L’AUBERGE ESPAGNOLE refers to the Spanish inn that several young adults and teenagers share in Barcelona, and, according the main character, also refers to a pudding made up of European youths from various different countries. It is a movie about sex, drugs, parties, and other youthful indiscretions.
The movie starts with a very self-conscious 1960s point of view of a young French university student named Xavier who’s debating how to start his novel. He is sitting at his typewriter stark naked. His recollections are speeded up in a frenetic fashion and computerized additions (such as transcripts and arrows) are placed on the screen.
Xavier is almost through with university and seeks out a friend of his father’s to get a job with the European Union. The friend tells him to learn Spanish and his career is assured, so he joins a foreign exchange program called The Erasmus Program and heads to Barcelona to study for a year.
In Barcelona, Xavier gets involved with a French couple. The husband is a neurologist who takes offers him lodging, and the wife, Anne-Sophie, is a beautiful French girl who feels out of place in Spain. Eventually, Xavier has an intense adulterous affair with Anne-Sophie.
Then, he finds an apartment to share with an English girl, a German, an Italian, a Scandinavian who speaks English, and a Spanish girl. A girl in his economics class is looking for a place to stay. They invite her to share the apartment, and she turns out to be a lesbian who instructs Xavier in explicit sexual lessons on how to please a woman.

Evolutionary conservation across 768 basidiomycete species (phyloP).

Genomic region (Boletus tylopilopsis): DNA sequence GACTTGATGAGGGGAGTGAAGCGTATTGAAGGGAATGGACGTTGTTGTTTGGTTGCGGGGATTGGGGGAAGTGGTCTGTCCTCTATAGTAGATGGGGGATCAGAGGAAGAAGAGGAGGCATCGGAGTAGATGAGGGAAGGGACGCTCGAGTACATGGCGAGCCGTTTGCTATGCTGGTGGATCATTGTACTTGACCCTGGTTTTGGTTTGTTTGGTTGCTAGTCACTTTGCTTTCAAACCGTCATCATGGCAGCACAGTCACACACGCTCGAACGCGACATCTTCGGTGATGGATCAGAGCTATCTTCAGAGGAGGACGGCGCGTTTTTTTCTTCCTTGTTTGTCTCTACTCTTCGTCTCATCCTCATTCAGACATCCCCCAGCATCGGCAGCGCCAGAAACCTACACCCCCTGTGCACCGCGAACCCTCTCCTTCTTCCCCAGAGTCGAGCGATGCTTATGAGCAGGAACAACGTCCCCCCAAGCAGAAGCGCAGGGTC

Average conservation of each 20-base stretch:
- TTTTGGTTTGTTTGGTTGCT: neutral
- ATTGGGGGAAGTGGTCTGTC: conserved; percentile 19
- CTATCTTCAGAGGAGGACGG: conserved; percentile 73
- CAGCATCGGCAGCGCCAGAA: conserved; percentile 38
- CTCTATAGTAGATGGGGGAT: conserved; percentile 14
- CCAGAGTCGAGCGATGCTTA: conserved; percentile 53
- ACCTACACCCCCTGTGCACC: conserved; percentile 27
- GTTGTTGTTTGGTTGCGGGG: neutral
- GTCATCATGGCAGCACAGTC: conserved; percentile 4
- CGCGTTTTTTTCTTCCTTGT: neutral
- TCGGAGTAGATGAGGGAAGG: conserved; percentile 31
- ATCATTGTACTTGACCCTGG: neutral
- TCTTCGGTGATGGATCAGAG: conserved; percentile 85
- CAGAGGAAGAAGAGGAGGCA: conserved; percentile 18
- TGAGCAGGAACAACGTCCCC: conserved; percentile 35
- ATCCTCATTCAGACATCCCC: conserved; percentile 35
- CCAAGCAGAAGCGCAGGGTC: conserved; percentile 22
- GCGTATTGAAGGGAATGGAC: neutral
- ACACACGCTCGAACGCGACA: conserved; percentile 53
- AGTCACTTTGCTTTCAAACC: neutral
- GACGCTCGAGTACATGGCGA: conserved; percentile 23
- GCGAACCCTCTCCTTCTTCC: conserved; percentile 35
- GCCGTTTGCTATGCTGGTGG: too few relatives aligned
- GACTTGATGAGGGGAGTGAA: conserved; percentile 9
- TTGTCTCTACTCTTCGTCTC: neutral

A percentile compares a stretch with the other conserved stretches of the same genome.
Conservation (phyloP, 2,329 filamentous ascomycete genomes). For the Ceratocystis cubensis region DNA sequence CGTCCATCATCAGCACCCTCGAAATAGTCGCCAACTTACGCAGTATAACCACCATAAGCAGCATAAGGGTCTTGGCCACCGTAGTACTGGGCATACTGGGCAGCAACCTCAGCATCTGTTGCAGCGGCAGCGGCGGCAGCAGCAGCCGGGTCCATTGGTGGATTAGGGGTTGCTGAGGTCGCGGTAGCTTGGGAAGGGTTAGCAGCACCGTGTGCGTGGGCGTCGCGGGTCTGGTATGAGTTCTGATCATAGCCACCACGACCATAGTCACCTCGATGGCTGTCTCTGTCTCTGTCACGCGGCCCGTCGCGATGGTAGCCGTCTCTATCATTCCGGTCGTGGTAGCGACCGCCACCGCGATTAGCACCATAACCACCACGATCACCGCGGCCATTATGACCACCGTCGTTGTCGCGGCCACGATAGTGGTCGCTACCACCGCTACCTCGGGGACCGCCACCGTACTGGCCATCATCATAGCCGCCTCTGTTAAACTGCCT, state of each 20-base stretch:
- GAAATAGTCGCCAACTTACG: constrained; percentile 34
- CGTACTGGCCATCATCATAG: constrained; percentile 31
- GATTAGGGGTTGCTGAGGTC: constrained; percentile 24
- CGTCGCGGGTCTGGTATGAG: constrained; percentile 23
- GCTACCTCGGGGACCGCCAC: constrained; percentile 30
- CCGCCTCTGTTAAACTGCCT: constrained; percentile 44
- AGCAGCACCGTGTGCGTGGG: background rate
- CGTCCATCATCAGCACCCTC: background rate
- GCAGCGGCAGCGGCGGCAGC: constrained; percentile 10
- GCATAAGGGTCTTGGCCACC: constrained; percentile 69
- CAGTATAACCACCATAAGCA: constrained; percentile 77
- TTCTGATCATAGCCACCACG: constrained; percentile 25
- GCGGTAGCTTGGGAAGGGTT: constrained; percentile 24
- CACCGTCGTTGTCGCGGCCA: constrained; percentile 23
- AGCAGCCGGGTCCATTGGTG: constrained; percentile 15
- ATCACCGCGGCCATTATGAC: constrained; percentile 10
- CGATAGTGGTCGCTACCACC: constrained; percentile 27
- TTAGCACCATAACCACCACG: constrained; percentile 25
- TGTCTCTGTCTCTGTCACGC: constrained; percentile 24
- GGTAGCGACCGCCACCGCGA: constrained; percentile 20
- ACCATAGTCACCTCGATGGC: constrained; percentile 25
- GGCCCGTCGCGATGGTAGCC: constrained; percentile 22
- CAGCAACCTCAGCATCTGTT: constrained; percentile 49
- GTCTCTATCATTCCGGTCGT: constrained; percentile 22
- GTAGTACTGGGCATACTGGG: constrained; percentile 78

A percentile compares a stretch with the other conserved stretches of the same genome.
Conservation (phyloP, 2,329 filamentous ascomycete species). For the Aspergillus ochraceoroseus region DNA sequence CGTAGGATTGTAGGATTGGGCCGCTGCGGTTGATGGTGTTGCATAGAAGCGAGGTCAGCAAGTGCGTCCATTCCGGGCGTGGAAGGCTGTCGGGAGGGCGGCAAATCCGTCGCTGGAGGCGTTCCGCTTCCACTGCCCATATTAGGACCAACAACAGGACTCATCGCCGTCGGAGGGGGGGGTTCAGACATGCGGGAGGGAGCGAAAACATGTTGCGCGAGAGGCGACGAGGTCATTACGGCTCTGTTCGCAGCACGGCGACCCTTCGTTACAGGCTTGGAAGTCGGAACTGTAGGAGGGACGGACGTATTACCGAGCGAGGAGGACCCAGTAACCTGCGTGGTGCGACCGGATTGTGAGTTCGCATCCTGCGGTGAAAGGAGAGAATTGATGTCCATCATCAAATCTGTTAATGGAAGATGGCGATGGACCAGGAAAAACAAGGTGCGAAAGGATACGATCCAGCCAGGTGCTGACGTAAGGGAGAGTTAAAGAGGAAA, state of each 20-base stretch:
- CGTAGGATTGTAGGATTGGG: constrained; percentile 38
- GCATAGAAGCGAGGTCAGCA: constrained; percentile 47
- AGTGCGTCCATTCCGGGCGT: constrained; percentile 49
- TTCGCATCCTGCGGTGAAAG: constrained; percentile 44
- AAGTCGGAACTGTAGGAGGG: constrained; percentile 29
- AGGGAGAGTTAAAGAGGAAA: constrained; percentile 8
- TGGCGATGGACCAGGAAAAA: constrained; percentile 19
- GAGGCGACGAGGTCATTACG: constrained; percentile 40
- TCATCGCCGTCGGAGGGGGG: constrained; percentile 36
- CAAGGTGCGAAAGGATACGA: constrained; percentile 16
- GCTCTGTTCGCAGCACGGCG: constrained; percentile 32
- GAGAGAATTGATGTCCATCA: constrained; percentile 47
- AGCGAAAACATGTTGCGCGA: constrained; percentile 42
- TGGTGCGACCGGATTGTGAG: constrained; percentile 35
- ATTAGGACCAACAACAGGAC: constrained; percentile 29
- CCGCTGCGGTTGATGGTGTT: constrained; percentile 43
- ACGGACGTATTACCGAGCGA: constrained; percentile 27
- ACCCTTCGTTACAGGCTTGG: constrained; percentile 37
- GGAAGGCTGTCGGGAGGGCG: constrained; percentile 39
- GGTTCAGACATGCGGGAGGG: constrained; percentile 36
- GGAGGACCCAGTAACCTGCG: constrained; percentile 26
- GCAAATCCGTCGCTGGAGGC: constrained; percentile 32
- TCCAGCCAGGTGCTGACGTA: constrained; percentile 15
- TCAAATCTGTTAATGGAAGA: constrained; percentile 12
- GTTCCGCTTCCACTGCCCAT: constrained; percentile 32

Most of the movie focuses on these youth, with an emphasis on sex, drugs, and partying. The audience is told at the beginning of the movie that Barcelona is the biggest party city in Europe, where people wake up at night, have dinner, and go on to wild Ecstasy-filled parties. Drugs flow freely.
The landlord inspects the apartment one day which is a mess, and is upset that the Virgin Mary has been taken out of her shrine and replaced by a toy robot. This is the only nod to religion.
L’AUBERGE ESPAGNOLE has captured good reviews from the secular film festivals and the press. In truth, it is a very superficial, dull and myopic movie. For those who went through wild teenage years, it is clear that there was more to it than just sex, drugs and partying, but the “more to it” has nothing to do with this movie. There are no great discussions, no philosophical arguments, and no debates. This bunch of university students appears to be brain dead or thinking with the wrong parts of their bodies.
Xavier has visions of Erasmus coming to him, but he tells people he doesn’t know who Erasmus is. Of course, Erasmus is the brilliant Roman Catholic theologian who debated the Protestant Reformers. Whether or not you agree with his theology, it would be nice if someone in this movie talked about his theology, philosophy and Christian humanism.
Xavier’s sexcapades become so fanciful that the movie could be classified as a fantasy rather than a drama. Also, nearly every time he talks with his mother, he tells her, “Shut the ‘f’ up.”
These young Europeans need Jesus Christ. Their life in Barcelona resembles a hedonistic hell, but the consequences of their actions are never shown. If they weren’t such obnoxious characters, the audience might even be moved to pray for them.
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Lindsay Law, President
20th Century Fox Film Corp.
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(HH, Ab, LLL, V, SSS, NN, AA, DD, M) Strong humanist worldview with no redemptive elements and slight religious mockery; 42 obscenities and four profanities; light violence where teenagers fall down in drunken stupor; constant sexual innuendo, homosexual kissing and groping, adultery shown several times though sex act is avoided, oral sex clearly implied and discussed, and several shots of teenagers and young adults in bed with each other; upper male and female nudity, male sits nude in chair with pubic hair shown, and full rear male nudity in sex scene; drunkenness; smoking, depicted marijuana use, Ecstasy use discussed, and youths pass out in town square; and, deception, condoning adultery, lying.